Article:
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Taken in DGM staffy cross.

(7 Posts)
Kimononono Wed 01-Jun-16 19:44:36

She is getting on 12 and a bit of a tank. DGM is 84 and just been taken in to hospital and we have decided that she will come here to live as DGM is to tired/ill to look after her.

She is a lovely soft dog but massive. She is over weight but tall and DGM didn't really walk her out. I'm unsure whether to get her a muzzle - for the sake of other people being uncomfortable around her. She has never ever bitten or shown aggression to another dog or person though. She walks nicely at the side and doesn't pull or run off when off a lead and come straight back when you call her once.

She was actually mine ten years ago but I had to move due to work and DGM fog had just died and wanted her for company. She has always been a very good behaved dog.

So would you put a muzzle on her? The places I will take her will probally have other dogs there but she has never needed one before.

Also she has always been around small children and been great, I have a three year old and Dh thinks she shouldn't be left alone with her. She has seen dd almost daily for the past three years.

Wyldfyre Wed 01-Jun-16 19:55:25

I wouldn't muzzle any dog which didn't need it. If people have a problem with staffies, that's their problem ignorance

Kimononono Wed 01-Jun-16 19:59:30

Thanks wyldfye, she really doesn't! She looks big but is really a scaredy cat!

She is sulking in the kitchen I think she is missing DGM. sad

tabulahrasa Wed 01-Jun-16 21:40:54

I wouldn't muzzle a dog that has no need for one either, I'd train them to wear it happily in case they ever have to wear one in an emergency situation (dogs in a lot of pain at the vets can react out of character and it's one less stressful thing to add in if they're happy to wear one)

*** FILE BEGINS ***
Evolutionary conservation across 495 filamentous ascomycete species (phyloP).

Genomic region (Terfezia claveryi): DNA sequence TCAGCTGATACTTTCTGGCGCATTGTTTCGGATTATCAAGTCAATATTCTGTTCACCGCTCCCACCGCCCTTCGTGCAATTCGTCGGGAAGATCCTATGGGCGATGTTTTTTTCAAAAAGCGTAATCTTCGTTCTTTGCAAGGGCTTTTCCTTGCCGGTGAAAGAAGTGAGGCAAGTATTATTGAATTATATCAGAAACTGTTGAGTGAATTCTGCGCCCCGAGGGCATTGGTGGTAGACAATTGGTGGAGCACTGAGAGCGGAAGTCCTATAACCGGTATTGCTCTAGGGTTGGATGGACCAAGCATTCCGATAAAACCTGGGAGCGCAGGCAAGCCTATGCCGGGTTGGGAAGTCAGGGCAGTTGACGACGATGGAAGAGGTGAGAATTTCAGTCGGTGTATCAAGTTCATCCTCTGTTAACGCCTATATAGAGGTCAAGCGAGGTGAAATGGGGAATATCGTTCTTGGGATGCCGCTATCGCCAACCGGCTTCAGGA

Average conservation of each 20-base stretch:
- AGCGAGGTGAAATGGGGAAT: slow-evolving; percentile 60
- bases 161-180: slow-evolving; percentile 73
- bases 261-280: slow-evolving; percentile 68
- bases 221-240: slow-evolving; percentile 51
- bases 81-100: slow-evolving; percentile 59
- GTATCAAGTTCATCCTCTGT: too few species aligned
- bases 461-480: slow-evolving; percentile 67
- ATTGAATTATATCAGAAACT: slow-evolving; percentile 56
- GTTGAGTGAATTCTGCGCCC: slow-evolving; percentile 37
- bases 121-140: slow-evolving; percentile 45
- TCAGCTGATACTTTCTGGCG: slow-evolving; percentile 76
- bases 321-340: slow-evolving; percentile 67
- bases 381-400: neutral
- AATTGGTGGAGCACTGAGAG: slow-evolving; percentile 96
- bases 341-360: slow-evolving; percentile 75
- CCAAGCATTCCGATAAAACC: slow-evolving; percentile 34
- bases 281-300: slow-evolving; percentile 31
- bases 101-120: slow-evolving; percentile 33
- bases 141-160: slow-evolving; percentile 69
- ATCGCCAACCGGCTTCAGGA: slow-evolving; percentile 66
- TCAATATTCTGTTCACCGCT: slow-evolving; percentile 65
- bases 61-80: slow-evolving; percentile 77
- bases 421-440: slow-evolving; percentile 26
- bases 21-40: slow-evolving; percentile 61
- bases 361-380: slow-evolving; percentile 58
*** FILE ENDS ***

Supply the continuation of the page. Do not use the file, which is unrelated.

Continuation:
My dog is muzzled because he has issues and he's fine with it, but, it limits what he can do on walks, he can't really play fetching games, he can only have training rewards that fit in it, if he was able to be off lead...he'd not really be able to be because there's a fairly high risk of him injuring himself by catching it in something when moving at speed, it also interferes with normal dog interactions as they can't read his facial expressions.

I've also found that actually people react worse now he's muzzled than before (he's a rottie btw, so similar prejudices) I hear people go, oh it's got a muzzle on and move away, which I prefer TBH because most of the job it does do is advertise very clearly that there's a possibility he's not ok to be approached by people or dogs (with him actually it's both). But before he was muzzled he didn't get that reaction from people just walking along the street.

Wyldfyre Wed 01-Jun-16 22:27:59

I also notice a big difference in attitudes to muzzled dogs, Tabalurasa.

My lab is not the stereotypical friendly lab. She does not need muzzled but tends to keep away from strangers - but everyone wants to pat her.

I walked my friends rescue greyhound, who is a softie but has to wear a muzzle as part of the contract with the rescue (he's an ex-racer so I see the logic) but everyone gives us a wide berth

Kimononono Wed 01-Jun-16 23:59:22

Thanks for the responses.

Yes I thought it might make her look 'dangerous'. She has a good harness and I'll not bother with a muzzle on walks.

JoffreyBaratheon Thu 02-Jun-16 11:04:15

Yes, lifelong bull terrier owner here - currently have staffy cross - and I wouldn't muzzle, either. Totally no need if she is that grand age and has never shown aggression.

My dog does have a thing like a halti, to stop her pulling on the lead and she actually does get some funny looks and people have even asked if she is 'dangerous'. But in our case, we prefer it, as walking round town she can be nervous of some people, and she is less likely to be approached, so we feel it keeps her safe if people assume it's a muzzle...

Lovely of you to have her back, and GM can know she is safe and well cared for.

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